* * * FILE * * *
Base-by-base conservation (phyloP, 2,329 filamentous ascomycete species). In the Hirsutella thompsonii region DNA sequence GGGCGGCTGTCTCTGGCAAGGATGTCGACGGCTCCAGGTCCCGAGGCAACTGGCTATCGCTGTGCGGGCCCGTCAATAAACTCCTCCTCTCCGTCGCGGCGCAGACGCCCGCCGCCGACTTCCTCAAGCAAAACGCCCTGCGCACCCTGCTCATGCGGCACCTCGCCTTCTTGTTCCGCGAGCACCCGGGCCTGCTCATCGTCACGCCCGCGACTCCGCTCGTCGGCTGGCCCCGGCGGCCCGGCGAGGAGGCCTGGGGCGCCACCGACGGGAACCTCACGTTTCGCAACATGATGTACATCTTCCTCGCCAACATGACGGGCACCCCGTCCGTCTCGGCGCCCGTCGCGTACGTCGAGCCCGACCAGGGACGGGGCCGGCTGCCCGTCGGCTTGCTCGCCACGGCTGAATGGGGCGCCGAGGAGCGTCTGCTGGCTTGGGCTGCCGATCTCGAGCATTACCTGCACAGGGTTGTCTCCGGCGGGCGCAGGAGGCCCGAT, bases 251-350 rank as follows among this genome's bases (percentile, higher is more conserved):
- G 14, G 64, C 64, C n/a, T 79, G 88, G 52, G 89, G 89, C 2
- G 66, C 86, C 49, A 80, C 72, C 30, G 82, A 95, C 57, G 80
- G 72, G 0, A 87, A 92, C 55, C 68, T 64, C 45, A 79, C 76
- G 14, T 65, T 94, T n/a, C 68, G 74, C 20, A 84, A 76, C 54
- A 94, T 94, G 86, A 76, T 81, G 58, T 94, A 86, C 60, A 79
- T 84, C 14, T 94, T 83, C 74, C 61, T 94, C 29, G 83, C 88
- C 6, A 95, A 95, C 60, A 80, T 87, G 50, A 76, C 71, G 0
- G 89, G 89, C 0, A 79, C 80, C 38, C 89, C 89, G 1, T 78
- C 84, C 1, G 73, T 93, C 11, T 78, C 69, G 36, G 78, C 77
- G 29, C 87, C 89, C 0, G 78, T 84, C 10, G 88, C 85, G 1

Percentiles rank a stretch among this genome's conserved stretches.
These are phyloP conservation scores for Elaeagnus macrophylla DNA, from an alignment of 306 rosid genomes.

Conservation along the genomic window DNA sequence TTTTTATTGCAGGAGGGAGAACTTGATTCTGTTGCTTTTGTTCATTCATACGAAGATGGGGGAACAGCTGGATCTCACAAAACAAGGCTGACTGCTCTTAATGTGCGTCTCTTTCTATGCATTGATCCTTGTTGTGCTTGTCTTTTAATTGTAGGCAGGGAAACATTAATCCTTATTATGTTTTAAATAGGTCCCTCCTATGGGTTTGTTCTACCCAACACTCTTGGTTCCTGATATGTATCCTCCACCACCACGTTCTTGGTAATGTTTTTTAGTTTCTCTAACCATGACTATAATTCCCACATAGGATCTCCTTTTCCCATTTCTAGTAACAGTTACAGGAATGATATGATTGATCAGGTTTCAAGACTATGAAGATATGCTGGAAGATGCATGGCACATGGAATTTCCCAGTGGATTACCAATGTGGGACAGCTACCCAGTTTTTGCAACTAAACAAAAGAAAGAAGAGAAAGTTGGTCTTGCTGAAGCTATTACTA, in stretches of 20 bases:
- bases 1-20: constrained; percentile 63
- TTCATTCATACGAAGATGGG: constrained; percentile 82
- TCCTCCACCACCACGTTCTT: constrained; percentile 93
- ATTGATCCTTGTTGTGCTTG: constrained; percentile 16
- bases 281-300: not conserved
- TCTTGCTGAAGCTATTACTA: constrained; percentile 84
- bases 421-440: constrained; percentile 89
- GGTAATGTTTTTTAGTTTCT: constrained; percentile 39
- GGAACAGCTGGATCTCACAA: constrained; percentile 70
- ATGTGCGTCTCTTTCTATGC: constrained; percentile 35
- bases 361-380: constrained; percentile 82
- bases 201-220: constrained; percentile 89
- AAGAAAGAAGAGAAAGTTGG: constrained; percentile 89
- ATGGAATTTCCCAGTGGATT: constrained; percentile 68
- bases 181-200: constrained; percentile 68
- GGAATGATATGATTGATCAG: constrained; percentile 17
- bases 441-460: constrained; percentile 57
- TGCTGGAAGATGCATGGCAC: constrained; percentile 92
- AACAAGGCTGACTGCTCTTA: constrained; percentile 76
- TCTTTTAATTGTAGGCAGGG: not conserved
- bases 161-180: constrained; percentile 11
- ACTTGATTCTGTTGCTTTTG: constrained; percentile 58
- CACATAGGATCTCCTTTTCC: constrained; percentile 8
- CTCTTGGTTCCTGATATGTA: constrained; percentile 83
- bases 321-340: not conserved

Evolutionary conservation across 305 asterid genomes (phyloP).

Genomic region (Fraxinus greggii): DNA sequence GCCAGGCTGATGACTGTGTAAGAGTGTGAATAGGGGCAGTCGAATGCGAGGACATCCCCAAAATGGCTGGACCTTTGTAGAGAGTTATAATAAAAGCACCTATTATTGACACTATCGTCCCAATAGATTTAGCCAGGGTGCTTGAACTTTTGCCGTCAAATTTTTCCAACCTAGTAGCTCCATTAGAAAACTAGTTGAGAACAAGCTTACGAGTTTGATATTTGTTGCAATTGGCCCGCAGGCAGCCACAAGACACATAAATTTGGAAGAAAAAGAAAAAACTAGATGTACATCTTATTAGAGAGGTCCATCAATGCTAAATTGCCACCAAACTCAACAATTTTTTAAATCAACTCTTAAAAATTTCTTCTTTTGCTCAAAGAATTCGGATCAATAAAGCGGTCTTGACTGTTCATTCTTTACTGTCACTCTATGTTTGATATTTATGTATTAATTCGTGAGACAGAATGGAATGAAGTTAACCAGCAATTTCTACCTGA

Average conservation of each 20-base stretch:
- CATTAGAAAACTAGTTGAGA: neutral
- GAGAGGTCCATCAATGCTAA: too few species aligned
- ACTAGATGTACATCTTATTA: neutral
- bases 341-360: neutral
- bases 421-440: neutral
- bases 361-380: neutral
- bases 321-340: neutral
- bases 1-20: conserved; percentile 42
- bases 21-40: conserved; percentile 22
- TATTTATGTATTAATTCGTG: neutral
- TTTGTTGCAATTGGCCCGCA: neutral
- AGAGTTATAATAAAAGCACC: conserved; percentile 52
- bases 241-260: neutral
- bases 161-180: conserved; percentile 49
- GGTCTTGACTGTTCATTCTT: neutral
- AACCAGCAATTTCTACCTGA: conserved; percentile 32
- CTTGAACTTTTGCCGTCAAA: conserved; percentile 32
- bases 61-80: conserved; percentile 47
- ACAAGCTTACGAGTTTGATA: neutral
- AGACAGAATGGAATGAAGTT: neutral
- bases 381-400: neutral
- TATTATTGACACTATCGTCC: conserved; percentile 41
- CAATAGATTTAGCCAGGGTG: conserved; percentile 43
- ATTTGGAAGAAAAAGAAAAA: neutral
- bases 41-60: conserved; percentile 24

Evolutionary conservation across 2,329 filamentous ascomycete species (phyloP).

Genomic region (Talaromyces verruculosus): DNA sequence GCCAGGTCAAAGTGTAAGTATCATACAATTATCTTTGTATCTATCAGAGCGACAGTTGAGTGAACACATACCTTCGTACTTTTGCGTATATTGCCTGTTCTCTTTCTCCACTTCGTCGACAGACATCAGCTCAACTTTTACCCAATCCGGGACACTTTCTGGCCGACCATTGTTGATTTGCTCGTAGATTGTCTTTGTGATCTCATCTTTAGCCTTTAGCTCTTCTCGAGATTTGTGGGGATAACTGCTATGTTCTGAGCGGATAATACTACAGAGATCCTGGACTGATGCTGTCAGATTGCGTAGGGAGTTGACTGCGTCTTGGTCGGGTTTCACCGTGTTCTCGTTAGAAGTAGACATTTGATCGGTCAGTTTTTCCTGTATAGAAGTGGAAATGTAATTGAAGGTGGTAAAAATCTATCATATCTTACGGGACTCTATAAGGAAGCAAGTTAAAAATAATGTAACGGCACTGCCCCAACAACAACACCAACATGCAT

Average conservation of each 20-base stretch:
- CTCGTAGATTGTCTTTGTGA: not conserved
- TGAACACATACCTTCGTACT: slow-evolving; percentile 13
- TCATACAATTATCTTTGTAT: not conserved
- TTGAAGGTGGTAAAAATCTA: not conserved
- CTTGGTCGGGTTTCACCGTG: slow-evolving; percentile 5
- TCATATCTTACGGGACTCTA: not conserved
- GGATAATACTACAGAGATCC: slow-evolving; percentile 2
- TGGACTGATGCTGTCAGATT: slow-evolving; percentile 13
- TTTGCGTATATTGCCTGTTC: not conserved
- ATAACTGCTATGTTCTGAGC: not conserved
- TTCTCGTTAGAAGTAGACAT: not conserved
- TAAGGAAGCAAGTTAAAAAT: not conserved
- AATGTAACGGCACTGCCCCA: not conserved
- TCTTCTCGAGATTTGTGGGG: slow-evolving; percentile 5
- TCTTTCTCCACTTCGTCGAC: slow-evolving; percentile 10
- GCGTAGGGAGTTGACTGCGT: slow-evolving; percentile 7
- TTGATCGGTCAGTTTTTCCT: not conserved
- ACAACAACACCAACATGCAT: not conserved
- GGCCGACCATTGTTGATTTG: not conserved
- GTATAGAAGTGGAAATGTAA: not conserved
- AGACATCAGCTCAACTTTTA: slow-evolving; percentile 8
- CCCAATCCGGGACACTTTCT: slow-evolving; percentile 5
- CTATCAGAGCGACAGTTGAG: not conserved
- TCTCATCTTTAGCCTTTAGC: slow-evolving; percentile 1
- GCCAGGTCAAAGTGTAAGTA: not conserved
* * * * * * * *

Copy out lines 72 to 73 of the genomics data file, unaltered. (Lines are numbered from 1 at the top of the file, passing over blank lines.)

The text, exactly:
- TGAACACATACCTTCGTACT: slow-evolving; percentile 13
- TCATACAATTATCTTTGTAT: not conserved